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ID Monitoring FAQ

Where does this information come from?

Can I search for someone else?

Why is my information associated with a website or service I’ve never been to?

What can I do? What’s my next step?

Should I change my Credit Karma password?

My information wasn’t found. Is my personal information safe?

What does this mean for the security of my Credit Karma account?

Why is Credit Karma doing this?


Where does this information come from?

All of this information comes from personal data that’s been accessed by unknown individuals that was gathered from the internet, and then accessed without authorization and made public. We created one easily searchable place that will tell you if your information was part of a data breach.


Can I search for someone else?

In order to see if someone else's information has been exposed online, you’ll need to know their email address. Credit Karma’s ID Monitoring service is designed to make it easier for our members to figure out if and when their information been exposed online, and how to fix it. You won’t be able to see the personal information itself, only that it has been exposed. So feel free to search for your friends and let them know if their information has been breached.


Why is my information associated with a website or service I’ve never been to?

When you search for an email address, you may notice that your information is associated with a website or service that you don’t recall visiting or signing up for. There are many possible reasons for this:

Your data was either sold or redistributed: It’s typical for many websites to buy data from other companies and redistribute it. From here there are two basic ways to explain why your information is associated with a website or service you never visited or registered for - either your information was shared with your permission (which you gave by accepting their privacy policy), or your information was accessed by someone without your permission. There is a third way, and it’s a bit trickier, but it essentially entails both ways listed above in that your information was shared with your permission by one website (that you registered for or visited) with another (that you did not), and then was accessed without your permission or the permission of either website.

Other people can sign you up: People often “fat finger” (i.e., mistype) their email address when signing up for an online service. It’s possible that your email address was entered by mistake.

You forgot you signed up: Most of us leave a large trail of accounts that we’ve signed up for over the years. It’s possible that you may have signed up for a service and forgotten about it as time goes by.

Websites often rename/rebrand or merge with other websites: While it’s pretty rare that this would lead to the exposure of your personal information, it is a possibility. Companies are constantly adjusting their branding strategies, and companies buy or merge with other companies all the time. Long story short, when a company changes names or is acquired by another company, they may still retain all the same information they collected beforehand.


What can I do? What’s my next step?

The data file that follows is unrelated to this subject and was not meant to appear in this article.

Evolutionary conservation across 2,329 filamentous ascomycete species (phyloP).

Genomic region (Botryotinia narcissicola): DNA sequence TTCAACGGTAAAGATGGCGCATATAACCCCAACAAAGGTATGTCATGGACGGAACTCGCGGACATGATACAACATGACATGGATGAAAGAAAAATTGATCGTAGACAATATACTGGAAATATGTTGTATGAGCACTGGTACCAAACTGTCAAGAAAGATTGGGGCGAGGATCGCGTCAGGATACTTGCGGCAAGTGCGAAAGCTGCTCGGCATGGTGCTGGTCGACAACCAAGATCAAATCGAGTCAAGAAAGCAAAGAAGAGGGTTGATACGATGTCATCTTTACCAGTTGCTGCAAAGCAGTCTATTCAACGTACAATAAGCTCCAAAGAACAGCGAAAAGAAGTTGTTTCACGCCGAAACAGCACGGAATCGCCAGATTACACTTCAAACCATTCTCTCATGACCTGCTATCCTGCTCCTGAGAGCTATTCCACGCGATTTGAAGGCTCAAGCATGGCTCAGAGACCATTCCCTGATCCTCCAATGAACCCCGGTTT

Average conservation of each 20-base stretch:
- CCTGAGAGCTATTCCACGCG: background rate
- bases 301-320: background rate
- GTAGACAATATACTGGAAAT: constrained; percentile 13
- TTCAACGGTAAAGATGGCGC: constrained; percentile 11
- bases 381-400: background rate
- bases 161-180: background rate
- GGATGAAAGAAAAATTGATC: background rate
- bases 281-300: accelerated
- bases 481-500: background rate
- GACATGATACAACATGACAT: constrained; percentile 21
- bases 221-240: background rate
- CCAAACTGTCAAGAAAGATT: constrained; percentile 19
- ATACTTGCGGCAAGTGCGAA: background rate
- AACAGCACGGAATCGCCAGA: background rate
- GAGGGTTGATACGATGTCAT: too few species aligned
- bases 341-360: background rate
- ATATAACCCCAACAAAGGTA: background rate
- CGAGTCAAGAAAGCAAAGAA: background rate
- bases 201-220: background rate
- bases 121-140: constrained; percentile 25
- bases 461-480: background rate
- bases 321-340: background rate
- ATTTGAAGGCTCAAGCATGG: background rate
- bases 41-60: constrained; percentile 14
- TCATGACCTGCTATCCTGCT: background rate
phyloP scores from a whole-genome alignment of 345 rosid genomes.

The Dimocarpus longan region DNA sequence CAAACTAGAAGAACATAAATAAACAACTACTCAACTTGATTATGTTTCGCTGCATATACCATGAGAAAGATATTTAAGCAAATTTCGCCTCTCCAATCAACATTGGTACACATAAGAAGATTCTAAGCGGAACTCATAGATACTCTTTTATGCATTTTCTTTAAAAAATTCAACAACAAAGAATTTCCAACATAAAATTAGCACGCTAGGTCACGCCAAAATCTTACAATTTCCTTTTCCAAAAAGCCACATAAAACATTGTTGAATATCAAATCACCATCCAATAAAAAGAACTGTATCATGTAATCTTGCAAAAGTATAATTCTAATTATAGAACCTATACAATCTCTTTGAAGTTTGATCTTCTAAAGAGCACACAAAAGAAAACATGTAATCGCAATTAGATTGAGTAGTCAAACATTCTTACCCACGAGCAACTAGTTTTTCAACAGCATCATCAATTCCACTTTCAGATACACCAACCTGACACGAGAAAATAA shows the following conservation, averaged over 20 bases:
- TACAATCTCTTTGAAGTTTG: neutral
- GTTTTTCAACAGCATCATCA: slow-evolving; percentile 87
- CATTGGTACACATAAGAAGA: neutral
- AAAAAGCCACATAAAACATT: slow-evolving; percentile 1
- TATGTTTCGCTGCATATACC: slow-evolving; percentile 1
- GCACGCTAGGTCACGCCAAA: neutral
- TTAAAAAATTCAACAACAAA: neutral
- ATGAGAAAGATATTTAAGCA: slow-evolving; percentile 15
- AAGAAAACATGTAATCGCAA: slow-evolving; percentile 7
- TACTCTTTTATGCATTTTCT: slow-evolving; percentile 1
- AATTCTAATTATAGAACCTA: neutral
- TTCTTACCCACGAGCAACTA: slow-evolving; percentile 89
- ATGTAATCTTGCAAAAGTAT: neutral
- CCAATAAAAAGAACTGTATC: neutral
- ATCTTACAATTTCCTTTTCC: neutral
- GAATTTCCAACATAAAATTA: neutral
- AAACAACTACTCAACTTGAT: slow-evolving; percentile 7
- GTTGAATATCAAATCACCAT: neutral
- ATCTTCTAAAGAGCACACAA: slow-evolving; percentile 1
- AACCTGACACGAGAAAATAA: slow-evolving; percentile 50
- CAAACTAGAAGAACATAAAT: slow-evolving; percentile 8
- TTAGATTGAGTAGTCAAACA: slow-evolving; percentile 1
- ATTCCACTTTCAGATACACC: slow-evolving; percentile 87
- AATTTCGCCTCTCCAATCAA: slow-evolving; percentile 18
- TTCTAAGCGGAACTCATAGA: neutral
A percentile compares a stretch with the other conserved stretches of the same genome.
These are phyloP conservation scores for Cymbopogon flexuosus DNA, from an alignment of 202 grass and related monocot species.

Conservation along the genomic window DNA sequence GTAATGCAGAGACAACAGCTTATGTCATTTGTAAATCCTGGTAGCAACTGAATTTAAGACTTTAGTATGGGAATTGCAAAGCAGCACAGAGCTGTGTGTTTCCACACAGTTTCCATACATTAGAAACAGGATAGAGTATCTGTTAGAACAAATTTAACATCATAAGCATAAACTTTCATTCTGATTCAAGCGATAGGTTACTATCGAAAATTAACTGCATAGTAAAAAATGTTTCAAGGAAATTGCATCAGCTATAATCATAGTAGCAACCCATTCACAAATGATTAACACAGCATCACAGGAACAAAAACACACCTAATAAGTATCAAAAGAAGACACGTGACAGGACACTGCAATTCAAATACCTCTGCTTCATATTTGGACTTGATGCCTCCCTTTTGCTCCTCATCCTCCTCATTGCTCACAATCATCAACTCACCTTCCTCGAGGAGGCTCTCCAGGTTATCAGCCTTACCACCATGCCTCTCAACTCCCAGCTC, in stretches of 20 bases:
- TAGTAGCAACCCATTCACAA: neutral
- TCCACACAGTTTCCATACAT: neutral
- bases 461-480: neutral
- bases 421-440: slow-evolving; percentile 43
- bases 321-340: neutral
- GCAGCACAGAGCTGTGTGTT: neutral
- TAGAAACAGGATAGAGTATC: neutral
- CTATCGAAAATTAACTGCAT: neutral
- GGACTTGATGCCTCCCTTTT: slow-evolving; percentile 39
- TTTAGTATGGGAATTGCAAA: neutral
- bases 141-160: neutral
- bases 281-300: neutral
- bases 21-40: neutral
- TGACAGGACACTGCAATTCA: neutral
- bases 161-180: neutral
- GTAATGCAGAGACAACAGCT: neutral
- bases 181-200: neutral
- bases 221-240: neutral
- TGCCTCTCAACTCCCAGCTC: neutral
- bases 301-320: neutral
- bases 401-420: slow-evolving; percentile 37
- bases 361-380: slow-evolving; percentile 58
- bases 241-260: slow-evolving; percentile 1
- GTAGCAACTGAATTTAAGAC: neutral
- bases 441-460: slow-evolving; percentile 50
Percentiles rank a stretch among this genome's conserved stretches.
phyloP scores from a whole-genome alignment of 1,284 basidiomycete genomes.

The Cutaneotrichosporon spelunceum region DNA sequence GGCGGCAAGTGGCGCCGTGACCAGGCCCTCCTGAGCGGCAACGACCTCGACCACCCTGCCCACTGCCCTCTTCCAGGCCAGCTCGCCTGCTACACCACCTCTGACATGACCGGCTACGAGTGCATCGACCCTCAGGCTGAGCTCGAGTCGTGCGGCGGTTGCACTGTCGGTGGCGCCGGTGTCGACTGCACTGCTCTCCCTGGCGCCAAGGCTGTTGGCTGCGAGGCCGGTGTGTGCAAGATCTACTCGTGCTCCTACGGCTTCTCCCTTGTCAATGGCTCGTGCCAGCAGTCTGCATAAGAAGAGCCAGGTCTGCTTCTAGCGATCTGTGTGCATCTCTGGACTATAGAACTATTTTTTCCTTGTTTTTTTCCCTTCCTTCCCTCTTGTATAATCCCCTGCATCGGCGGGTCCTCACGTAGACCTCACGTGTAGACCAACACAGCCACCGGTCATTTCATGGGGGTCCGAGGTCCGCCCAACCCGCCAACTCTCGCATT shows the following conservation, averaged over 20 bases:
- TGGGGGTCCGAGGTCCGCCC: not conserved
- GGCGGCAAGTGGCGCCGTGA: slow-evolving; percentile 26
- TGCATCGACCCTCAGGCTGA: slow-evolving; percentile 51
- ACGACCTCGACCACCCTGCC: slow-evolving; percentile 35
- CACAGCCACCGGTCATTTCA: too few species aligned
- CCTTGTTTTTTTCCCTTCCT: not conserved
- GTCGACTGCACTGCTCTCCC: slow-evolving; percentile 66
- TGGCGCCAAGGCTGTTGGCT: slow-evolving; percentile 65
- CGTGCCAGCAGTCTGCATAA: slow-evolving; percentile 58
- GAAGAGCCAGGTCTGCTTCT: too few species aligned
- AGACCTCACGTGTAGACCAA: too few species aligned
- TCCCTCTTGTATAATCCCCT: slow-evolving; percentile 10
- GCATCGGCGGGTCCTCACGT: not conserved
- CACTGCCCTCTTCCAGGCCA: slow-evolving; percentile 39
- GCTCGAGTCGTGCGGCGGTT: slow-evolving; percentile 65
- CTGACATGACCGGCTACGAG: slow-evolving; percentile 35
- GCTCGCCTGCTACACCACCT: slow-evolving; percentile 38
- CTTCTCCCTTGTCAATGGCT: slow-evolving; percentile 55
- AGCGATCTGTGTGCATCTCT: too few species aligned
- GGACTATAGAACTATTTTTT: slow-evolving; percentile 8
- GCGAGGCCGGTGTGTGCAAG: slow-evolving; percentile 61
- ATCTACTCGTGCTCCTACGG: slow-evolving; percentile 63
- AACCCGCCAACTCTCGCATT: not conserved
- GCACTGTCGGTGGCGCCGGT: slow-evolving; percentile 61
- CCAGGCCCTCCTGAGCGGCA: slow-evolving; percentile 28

The next step depends on what kind of information was exposed online. For example, you’re going to want to make a different decision if your email address and password were exposed versus your Social Security number or driver's license. We provide information on our site about what to do next for most scenarios.


Should I change my Credit Karma password?

You can change your Credit Karma password whenever you like, especially if you're worried about the safety of your financial information. To change your password click here.


My information wasn’t found. Is my personal information safe?

We strive like to keep all of ID Monitoring information up to date, but it is possible that we missed something or we don’t yet know about the breach. We’re expanding and improving this service all the time, so if you don’t see any information now, check back soon to see if there have been any updates.


What does this mean for the security of my Credit Karma account?

An ID Monitoring result showing that your information has been exposed online does not necessarily mean that the information from your Credit Karma account has been exposed. Keep in mind, though, that reusing your password once you’ve confirmed your information has been exposed does make it easier for unauthorized users to access your account. If we identify suspicious activity on your Credit Karma account, we will notify you by e-mail. We take your security and privacy very seriously, which is why we use 128-bit encryption methods and firewalls to protect your personal information. Our data centers are monitored around the clock, and we enlist third-party experts in the field of application security to assess our site for vulnerabilities. They also confirm and validate the security of our site. We go the extra mile to make sure your personal information is safe and secure.

 

Why is Credit Karma doing this?

Credit Karma is all about helping you make real, meaningful financial progress, and helping you with your personal/financial information security is a big part of that. We do what we can to help out.

Still have questions? Contact us.
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